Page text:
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Carol Burnett will have all the answers at her LI show

Carol Burnett will appear at Tilles Center on

Carol Burnett will appear at Tilles Center on Oct. 22 and 23. Credit: Elite Entertainment

Audiences coming to Carol Burnett’s shows at Tilles Center on Tuesday, Oct. 22 and Wednesday, Oct. 23 can expect a few surprises, but she's fine with revealing the ending. It’s hardly a spoiler alert to say that she’ll close with a few bars of “I’m So Glad We Had This Time Together” and a tug on her ear.

Fans of Burnett’s popular CBS series that ran from 1967 to 1978 remember that weekly signoff, her signature gesture that she began back in 1955. Burnett was making her TV debut on ventriloquist Paul Winchell’s Saturday morning show and was looking for a way to say “hi” to her grandmother. “So that became my way of saying ‘Hi, Nanny, I love you. The check is on the way,” says Burnett, 86, in a recent telephone interview.

As for the rest of the Tilles show, “An Evening of Laughter and Reflection Where the Audience Asks Questions,” it's modeled after the opening of Burnett’s variety hour. The comedy veteran has been doing the show since the early 2000s and she loves the spontaneity of the show.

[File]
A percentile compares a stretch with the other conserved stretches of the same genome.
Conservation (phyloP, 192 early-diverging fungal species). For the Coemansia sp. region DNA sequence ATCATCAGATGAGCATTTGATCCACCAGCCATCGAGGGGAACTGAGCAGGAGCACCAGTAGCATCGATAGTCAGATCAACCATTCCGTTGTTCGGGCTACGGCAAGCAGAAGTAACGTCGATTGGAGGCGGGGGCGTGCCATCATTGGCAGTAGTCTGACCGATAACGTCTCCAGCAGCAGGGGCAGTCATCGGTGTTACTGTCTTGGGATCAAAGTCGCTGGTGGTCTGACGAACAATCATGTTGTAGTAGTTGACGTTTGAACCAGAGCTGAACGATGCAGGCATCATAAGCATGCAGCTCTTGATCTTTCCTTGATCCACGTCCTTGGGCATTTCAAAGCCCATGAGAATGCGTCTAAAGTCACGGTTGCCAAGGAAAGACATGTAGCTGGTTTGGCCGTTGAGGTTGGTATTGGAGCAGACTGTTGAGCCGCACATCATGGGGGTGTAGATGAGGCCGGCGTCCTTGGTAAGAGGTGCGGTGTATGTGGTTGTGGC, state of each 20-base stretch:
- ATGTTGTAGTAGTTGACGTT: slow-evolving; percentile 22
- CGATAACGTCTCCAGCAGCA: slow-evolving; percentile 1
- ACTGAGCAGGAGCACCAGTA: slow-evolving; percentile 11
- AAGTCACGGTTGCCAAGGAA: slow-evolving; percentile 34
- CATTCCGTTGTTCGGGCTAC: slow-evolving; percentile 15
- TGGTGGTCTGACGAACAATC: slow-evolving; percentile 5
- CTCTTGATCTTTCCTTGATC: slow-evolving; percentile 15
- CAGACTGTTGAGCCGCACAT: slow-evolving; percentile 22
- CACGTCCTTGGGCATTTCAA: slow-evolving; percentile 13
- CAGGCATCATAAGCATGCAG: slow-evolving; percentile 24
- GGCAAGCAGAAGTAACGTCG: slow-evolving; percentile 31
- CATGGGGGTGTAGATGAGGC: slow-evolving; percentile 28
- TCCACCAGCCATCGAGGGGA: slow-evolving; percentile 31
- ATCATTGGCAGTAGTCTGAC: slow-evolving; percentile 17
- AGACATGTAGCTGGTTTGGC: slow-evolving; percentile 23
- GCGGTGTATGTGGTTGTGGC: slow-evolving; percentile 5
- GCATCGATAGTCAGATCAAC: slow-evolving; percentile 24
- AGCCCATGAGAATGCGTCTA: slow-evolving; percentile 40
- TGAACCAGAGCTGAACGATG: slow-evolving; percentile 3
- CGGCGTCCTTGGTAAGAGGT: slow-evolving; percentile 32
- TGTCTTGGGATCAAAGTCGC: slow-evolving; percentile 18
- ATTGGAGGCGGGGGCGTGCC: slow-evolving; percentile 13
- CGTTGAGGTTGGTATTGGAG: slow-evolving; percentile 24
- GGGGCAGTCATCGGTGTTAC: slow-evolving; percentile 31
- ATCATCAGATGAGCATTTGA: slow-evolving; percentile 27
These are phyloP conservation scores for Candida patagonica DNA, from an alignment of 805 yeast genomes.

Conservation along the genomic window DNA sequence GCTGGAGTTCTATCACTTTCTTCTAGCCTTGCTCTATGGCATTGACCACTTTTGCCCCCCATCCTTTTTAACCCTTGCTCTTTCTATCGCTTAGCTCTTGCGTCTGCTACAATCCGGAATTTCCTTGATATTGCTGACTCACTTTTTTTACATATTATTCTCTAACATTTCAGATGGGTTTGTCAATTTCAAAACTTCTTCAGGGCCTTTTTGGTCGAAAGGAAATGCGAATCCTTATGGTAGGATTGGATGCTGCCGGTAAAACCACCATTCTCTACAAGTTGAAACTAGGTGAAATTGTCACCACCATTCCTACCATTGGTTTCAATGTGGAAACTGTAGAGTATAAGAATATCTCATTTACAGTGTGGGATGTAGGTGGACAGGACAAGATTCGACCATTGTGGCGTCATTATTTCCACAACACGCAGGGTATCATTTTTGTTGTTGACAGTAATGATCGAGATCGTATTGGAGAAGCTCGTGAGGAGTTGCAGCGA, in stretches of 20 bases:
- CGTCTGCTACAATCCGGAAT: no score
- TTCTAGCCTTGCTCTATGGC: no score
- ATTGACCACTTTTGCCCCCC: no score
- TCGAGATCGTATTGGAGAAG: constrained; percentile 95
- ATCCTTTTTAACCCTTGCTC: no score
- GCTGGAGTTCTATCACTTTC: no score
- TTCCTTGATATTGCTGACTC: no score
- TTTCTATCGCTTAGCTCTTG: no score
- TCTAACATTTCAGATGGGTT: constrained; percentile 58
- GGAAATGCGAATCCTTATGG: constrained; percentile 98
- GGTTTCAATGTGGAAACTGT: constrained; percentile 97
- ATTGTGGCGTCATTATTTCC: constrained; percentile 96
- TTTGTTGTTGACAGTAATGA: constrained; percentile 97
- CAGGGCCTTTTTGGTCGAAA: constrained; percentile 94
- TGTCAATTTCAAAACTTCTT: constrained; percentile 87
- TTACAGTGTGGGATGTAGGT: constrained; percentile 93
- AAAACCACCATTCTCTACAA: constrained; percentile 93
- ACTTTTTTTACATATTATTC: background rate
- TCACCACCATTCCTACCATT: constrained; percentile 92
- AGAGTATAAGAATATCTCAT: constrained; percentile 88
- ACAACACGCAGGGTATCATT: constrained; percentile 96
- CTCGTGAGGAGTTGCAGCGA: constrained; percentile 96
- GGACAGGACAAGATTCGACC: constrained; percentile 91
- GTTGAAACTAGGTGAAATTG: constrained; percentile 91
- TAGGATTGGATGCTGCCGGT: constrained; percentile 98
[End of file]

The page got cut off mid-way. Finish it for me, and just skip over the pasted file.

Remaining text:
“I never know what people are going to ask,” she says. “I’m flying without a net and that’s what makes it so much fun. It opens with seven minutes of clips of some of the funniest Q&A s on my show. Then I come out and they bump up the lights. There’ll be ushers in the audience to take questions.”

Sometimes, the questions are obvious: How did she discover Vicki Lawrence? Was Tim Conway as funny in real life as he was on television? And, of course, can she still do her famous Tarzan yell? (The answer: "It's not always there.")

The most surprising question she recalls getting — and the equally surprising answer — happened about 10 years ago. “I was in Texas and called on a lady in the balcony, and she asked ‘Carol, if you could be a member of the opposite sex for 24 hours and then pop back into being yourself, who would you be?’ I said a prayer,” she recalled. “Then I said ‘I would be Osama bin Laden and kill myself.’ “